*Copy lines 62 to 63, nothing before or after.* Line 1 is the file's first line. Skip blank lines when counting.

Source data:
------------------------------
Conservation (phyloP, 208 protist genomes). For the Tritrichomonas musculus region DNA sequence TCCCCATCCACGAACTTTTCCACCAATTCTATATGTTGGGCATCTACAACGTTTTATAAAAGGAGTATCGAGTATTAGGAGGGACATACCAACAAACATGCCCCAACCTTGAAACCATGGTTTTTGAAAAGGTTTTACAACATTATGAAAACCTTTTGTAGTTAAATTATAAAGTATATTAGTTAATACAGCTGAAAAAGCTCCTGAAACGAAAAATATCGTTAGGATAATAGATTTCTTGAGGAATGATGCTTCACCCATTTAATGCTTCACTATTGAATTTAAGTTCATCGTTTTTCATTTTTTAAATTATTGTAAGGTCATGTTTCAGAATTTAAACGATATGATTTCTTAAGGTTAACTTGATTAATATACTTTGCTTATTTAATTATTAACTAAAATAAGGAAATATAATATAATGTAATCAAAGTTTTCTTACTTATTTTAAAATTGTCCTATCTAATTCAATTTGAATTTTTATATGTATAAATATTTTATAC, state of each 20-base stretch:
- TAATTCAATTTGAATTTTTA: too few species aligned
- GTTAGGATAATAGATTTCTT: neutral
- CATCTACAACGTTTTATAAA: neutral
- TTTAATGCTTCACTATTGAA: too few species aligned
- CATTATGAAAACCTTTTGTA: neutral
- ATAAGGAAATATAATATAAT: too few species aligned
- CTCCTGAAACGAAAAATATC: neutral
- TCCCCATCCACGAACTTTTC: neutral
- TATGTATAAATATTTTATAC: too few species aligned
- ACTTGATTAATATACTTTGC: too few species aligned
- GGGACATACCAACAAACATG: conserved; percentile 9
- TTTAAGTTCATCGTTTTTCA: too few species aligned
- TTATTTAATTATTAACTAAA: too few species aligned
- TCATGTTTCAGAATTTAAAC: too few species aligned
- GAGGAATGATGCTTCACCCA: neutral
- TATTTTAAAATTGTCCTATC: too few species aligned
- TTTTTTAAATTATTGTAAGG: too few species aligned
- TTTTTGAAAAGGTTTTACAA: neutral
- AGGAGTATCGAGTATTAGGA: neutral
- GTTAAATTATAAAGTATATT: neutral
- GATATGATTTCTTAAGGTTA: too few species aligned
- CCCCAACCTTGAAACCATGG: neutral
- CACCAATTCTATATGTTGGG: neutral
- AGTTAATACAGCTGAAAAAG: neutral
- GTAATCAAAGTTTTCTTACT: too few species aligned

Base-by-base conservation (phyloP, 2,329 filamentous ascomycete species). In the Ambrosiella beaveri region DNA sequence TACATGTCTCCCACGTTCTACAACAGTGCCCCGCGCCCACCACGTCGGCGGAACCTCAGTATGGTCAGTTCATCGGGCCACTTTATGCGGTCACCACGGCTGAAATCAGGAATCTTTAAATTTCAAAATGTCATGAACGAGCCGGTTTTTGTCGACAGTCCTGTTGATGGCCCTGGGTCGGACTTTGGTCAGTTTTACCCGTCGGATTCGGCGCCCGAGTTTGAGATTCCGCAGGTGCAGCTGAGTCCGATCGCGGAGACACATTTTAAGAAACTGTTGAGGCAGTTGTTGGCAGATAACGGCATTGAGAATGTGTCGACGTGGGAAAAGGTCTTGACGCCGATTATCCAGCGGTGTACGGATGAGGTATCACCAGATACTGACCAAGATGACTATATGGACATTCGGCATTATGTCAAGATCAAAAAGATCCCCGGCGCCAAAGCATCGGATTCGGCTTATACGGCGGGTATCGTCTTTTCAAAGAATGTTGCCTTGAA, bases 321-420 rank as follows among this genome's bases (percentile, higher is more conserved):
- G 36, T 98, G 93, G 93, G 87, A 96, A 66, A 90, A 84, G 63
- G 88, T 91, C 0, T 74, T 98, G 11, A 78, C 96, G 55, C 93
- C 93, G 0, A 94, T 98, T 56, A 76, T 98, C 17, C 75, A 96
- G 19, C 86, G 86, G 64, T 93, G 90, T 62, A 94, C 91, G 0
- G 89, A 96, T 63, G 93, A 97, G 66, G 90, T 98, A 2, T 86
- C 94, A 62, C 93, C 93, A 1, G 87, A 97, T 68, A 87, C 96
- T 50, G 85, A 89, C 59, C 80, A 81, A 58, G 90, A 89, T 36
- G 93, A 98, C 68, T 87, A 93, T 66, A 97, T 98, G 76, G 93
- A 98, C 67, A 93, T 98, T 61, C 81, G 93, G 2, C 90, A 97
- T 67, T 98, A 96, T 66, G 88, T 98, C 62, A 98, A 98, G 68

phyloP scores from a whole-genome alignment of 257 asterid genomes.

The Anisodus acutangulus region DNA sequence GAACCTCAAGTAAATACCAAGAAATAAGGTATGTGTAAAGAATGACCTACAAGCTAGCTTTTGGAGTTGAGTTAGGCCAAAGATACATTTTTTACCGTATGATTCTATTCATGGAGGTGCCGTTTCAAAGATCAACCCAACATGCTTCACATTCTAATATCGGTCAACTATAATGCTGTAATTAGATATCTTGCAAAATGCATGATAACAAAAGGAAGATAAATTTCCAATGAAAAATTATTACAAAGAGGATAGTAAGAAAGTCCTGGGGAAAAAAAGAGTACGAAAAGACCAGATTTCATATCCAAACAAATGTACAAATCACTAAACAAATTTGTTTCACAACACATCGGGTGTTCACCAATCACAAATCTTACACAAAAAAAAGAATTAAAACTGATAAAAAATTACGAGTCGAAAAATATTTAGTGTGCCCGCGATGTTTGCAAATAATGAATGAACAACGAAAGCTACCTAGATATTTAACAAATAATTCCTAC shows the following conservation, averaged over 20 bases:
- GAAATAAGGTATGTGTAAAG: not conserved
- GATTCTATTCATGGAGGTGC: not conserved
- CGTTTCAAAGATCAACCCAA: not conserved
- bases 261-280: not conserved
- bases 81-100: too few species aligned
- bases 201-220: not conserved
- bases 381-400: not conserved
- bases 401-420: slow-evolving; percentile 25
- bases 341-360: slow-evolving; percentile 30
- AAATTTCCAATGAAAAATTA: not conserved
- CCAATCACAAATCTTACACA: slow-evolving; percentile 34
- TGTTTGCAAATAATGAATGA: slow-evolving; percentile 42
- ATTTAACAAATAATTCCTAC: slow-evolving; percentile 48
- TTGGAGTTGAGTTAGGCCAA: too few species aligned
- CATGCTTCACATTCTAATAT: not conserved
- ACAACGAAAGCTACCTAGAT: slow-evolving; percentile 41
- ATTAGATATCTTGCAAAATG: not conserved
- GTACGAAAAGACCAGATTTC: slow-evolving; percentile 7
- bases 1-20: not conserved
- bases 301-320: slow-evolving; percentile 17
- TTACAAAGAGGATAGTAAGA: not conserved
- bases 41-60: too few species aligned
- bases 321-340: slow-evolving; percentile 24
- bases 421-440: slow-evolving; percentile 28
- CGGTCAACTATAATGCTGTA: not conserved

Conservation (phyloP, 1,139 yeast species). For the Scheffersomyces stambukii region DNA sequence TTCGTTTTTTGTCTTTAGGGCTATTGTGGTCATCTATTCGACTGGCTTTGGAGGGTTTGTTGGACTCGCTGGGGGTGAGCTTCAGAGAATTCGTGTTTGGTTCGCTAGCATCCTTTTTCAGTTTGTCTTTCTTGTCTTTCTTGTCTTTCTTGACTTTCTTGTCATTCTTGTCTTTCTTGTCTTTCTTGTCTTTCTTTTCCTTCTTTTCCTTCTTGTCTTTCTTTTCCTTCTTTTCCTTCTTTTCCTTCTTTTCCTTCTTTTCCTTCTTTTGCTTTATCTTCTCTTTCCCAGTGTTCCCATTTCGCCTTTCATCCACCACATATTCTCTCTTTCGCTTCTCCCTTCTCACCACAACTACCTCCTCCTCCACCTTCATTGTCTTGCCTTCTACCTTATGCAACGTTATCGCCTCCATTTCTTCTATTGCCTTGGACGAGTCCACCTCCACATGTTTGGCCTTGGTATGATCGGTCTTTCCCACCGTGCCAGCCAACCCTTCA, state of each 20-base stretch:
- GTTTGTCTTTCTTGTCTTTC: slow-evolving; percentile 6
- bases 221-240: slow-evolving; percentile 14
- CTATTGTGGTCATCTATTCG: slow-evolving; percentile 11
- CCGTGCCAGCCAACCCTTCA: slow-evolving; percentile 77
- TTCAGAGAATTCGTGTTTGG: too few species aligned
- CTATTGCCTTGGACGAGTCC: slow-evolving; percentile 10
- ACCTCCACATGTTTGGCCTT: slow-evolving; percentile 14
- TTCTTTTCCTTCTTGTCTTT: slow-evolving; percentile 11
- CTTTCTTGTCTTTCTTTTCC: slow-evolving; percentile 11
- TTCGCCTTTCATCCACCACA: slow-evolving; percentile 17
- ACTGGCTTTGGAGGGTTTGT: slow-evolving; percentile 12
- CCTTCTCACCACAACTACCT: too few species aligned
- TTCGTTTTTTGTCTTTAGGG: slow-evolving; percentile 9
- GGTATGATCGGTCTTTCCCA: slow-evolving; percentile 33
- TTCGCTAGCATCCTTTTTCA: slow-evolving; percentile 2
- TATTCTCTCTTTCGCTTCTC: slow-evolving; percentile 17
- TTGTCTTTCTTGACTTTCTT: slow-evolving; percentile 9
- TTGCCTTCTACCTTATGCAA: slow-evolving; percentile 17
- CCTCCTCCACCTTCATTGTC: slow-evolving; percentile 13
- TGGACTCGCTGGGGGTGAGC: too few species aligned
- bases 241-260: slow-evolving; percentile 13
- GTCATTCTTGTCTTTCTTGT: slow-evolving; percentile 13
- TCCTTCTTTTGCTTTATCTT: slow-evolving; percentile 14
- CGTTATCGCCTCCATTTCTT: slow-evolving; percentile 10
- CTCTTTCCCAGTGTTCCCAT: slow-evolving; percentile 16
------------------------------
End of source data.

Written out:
- bases 321-340: slow-evolving; percentile 24
- bases 421-440: slow-evolving; percentile 28